Topics: BF, QP
Publisher: Public Library of Science
Year: 2008
OAI identifier:

Suggested articles


  1. Holmes HG (1911–1912) Sensory disturbances from cerebral lesions. doi
  2. (2004). The neural bases of complex tool use in humans. doi
  3. (2007). La `davas E
  4. La `davas E (2005) Shaping multisensory action-space with tools: Evidence from patients with cross-modal extinction. doi
  5. (2000). L a `davas E
  6. (2004). Extending or projecting peripersonal space with tools? Multisensory interactions highlight only the distal and proximal ends of tools. doi
  7. (2007). Tool use changes multisensory interactions in seconds: Evidence from the crossmodal congruency task. doi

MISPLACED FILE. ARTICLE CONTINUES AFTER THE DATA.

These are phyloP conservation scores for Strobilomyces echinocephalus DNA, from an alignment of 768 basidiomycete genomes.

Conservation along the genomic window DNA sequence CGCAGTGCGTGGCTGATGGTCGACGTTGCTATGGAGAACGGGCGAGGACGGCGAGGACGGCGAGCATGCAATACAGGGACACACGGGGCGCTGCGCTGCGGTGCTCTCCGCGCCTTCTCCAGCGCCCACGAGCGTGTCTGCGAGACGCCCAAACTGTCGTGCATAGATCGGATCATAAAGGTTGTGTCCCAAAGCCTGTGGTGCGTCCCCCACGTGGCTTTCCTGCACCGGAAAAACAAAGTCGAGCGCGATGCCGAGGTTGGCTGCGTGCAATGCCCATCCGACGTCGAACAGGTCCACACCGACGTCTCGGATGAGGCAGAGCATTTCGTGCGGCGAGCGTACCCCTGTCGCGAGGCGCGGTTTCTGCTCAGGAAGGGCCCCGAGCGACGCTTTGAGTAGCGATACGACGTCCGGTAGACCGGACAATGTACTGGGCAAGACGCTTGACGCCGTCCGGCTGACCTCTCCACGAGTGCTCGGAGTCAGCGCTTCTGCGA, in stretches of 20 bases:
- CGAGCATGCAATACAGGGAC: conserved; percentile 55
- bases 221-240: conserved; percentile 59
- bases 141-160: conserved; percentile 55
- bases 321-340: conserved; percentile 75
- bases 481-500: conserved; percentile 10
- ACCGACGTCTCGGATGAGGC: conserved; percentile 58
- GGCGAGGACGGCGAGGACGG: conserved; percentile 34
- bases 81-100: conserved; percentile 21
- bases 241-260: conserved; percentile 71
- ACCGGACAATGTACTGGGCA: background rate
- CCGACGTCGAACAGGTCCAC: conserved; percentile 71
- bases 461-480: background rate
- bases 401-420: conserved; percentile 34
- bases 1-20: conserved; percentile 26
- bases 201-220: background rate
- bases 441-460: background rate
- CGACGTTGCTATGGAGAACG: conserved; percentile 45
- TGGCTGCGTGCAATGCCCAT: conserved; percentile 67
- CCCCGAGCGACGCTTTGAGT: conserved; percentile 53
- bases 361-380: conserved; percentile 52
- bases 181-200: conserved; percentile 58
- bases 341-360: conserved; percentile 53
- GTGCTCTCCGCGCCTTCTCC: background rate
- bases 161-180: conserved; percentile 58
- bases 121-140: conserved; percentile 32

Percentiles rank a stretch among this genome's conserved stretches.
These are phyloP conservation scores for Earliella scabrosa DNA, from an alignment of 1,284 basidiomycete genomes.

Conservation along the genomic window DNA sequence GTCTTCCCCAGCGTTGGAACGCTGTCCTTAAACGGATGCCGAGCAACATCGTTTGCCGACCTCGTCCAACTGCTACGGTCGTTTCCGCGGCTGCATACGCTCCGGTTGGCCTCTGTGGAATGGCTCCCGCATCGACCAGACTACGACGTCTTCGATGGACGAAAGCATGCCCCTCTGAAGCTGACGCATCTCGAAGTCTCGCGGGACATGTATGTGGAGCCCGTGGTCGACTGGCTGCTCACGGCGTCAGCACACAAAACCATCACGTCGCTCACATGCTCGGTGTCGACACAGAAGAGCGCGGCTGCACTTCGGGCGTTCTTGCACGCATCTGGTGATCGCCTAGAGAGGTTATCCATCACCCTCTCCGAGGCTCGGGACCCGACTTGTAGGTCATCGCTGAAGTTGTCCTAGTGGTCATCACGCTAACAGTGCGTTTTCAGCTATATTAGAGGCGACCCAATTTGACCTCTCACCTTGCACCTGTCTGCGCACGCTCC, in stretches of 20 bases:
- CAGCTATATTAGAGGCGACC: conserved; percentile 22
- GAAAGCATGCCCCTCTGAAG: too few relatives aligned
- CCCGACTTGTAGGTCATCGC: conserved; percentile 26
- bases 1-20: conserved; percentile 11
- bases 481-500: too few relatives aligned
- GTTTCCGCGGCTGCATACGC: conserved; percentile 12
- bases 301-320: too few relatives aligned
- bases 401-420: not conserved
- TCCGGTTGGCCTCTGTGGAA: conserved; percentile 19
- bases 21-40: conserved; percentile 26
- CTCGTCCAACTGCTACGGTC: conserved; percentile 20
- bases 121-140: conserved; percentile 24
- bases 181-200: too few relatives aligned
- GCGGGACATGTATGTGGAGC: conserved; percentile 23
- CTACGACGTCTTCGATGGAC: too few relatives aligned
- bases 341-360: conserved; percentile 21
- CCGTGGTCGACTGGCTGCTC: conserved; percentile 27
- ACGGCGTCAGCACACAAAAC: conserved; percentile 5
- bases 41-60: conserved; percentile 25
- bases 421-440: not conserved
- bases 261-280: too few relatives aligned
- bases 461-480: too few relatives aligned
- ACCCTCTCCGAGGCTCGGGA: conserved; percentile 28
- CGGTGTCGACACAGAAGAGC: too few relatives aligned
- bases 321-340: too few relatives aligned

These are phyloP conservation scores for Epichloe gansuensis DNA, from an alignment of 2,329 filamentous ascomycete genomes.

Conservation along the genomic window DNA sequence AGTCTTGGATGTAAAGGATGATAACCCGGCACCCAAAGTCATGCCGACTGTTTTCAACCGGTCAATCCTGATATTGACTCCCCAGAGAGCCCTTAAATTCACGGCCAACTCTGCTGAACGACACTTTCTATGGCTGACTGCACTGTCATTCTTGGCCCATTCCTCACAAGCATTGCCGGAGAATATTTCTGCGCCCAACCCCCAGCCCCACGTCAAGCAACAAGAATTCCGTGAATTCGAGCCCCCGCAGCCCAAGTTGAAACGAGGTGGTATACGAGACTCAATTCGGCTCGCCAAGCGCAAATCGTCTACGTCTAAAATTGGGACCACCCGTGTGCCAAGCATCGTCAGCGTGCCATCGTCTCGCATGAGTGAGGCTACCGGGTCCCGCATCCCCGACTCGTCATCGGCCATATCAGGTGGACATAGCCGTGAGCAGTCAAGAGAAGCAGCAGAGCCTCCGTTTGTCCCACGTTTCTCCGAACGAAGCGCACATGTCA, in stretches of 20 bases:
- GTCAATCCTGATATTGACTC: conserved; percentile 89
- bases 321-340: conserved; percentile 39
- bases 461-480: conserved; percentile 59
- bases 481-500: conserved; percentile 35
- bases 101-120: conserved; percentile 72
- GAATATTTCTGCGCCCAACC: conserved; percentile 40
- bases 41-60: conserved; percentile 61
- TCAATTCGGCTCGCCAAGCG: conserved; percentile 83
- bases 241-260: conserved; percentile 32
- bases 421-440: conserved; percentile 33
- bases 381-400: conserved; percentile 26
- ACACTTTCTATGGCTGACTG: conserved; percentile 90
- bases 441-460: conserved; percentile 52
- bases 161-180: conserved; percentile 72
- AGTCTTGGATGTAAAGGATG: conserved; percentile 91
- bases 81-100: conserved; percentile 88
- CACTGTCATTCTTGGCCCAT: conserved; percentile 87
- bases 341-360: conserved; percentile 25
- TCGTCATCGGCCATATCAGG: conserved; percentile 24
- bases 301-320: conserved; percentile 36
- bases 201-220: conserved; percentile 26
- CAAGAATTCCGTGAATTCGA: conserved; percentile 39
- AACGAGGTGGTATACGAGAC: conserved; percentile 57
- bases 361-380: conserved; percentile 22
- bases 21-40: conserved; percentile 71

8. (2007). Tool-use: Capturing multisensory spatial attention or extending multisensory peripersonal space? doi
  9. (2004). Iriki A doi
  10. (2002). Tool-use changes multimodal spatial interactions between vision and touch in normal humans. doi
  11. (2004). Visuomotor cuing through tool use in unilateral visual neglect.
  12. (2001). Reaching with a tool extends visual-tactile interactions into far space: Evidence from cross-modal extinction. doi
  13. (2000). When far becomes near: Remapping of space by tool use. doi
  14. (2006). On the nature of near space: Effects of tool use and the transition to far space. doi
  15. (2001). Sensation at the tips of invisible tools.
  16. (2004). Multisensory contributions to the 3-D representation of visuotactile peripersonal space in humans: Evidence from the crossmodal congruency task. doi
  17. (2008). Multisensory interactions. doi